What to Expect at Your First Therapy Appointment

It’s no secret that I’m a big fan of therapy. While it can sometimes be hard and scary to ask for help, most people experience a sense of relief just in making their first therapy appointment. But then comes the question of what to expect at that initial appointment. While each therapist is different, there are a few basics that are consistent among most therapists, myself included. So if you’re worried or curious about that first therapy appointment, read on to get an idea of what you can expect.

 

Yep, there’s paperwork. Trust me, we don’t like having a packet of forms any more than you do. But it’s part of establishing a new healthcare relationship. The forms will ask about identifying information, contact info, and insurance information, as well as some personal, medical, and family history. Your therapist will probably also include a form outlining HIPAA, as well as some details about their practice. While forms can sometimes feel like an annoying formality, we also use these to help guide the first session, making the most out of our time together.

 

“What’s bringing you in?” It’s a broad starting question for the first therapy appointment, and we intend it that way. We want to hear in your words what’s going on, how you’re feeling, and how you talk about it. We want to leave a space for whatever emotions come up. Initially, we probably won’t interrupt a whole lot, unless something needs immediate clarification. After you’ve shared for a bit, we may follow-up on some specific questions or pieces of information that you shared.

 

 

We’ll talk timeframe. Expect to hear questions like, “How long has this been going on? How often does this happen? Have you ever felt this way before?” While these won’t be asked in rapid fire, we want to get a sense for whether or not this is a fairly new and recent issue or if it’s something you’ve been struggling with for a while.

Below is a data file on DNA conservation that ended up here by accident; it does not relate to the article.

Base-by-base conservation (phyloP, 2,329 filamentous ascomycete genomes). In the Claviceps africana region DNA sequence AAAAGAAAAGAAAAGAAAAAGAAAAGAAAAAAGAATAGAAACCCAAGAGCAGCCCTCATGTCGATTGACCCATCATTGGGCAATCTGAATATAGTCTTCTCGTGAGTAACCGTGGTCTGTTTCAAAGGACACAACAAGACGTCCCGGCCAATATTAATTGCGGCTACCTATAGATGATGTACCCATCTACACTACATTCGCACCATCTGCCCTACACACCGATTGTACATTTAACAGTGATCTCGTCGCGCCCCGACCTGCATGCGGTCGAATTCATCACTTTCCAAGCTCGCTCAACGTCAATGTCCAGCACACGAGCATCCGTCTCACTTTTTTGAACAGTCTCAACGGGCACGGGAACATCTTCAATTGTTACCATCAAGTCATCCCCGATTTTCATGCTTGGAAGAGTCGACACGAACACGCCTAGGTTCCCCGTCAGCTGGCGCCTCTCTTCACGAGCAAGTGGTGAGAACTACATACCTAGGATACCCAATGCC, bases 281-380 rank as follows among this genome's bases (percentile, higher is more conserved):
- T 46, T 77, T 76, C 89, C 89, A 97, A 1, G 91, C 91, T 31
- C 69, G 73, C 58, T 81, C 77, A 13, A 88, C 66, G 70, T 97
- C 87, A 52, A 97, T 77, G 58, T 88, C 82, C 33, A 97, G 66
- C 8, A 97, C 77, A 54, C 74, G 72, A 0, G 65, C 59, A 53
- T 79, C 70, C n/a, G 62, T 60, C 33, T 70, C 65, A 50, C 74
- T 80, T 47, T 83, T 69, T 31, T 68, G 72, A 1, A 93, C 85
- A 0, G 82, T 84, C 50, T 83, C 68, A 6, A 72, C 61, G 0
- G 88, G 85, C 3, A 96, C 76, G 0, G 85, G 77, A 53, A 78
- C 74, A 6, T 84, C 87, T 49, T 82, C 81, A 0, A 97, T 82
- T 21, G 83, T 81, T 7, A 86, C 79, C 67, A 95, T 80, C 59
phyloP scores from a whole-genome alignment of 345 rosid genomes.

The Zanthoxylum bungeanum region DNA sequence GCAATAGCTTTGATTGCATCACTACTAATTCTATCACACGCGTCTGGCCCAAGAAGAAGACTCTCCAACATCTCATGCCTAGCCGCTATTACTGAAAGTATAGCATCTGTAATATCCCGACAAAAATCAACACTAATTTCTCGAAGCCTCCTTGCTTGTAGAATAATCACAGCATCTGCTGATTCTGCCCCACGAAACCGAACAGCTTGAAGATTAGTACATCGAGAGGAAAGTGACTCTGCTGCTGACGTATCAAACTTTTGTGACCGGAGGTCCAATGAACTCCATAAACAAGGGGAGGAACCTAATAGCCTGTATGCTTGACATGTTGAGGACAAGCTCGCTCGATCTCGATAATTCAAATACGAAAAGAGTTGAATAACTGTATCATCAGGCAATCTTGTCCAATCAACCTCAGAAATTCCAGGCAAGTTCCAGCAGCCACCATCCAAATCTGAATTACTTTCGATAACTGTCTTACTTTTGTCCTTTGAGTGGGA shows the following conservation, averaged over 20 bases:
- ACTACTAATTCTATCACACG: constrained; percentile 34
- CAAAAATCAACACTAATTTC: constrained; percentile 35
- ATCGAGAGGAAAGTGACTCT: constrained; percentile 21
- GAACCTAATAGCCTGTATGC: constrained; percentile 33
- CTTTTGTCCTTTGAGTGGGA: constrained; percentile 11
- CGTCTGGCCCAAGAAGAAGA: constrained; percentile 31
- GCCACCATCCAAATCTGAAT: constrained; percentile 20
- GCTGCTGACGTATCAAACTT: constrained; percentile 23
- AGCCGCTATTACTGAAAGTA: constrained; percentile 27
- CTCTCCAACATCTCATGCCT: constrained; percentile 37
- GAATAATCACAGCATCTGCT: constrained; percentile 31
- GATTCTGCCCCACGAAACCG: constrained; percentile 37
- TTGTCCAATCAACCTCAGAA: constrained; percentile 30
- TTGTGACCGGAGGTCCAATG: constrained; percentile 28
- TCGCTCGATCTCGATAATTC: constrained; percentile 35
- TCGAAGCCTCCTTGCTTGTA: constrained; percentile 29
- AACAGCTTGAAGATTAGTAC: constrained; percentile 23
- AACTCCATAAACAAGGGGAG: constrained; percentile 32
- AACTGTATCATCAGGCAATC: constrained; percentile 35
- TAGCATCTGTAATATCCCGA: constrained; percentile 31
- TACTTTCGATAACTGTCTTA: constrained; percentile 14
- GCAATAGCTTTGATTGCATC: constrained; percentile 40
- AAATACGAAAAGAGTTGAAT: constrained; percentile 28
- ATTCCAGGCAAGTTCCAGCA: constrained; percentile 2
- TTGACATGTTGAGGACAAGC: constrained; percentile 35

Be prepared for us to ask about trauma, thoughts of suicide, and substance use. While these questions might seem a bit intense or forward for the first therapy appointment, they’re really important. Your therapist will likely ask about these in such a gentle and caring way that they won’t feel uncomfortable. We won’t usually press for details that you’re not ready to give. We do our best to respect your boundaries in sharing and opening up. Also, many therapists, myself included, ask about these issues on their forms. This helps us be even more thoughtful when asking questions about sensitive topics.

 

Think about your goals for therapy. Near the end of my first appointment with clients, I often ask, “What are your goals for therapy? What are you hoping to get from this process?” This helps your therapist make sure both of you are on the same page. It helps direct the work in a way that feels productive and helpful for both of you. We want you to get what you want from therapy! Your therapist may also offer their two cents about possible goals for treatment.

 

Let’s get a game plan going. Near the end of the appointment, your therapist will probably share some of their initial impressions, as well as their recommendations for follow-up treatment. We will also share some details about our practice, how to get in touch with us, and other small details regarding billing, scheduling, or accessing our building. This helps you get an idea of what the process will look like moving forward.

 

Most clients breathe a huge sigh of relief after the first therapy appointment, acknowledging that it was less scary than they had imagined. It often feels more like a conversation than an awkward question and answer session. Our hope is for you to leave the appointment feeling heard, listened to, and understood. We want you to feel hopeful moving forward, like things could improve and feel different. But we also know that there might still be some uncertainty or skepticism about the process. And that’s ok. Therapy is new for most people, and it’s scary to open up.

 

If you’re thinking about therapy, give it a try. It’s a unique experience, one that can be deeply helpful. Not sure whether or not you need therapy? Check out this post to find out whether or not therapy is right for you.

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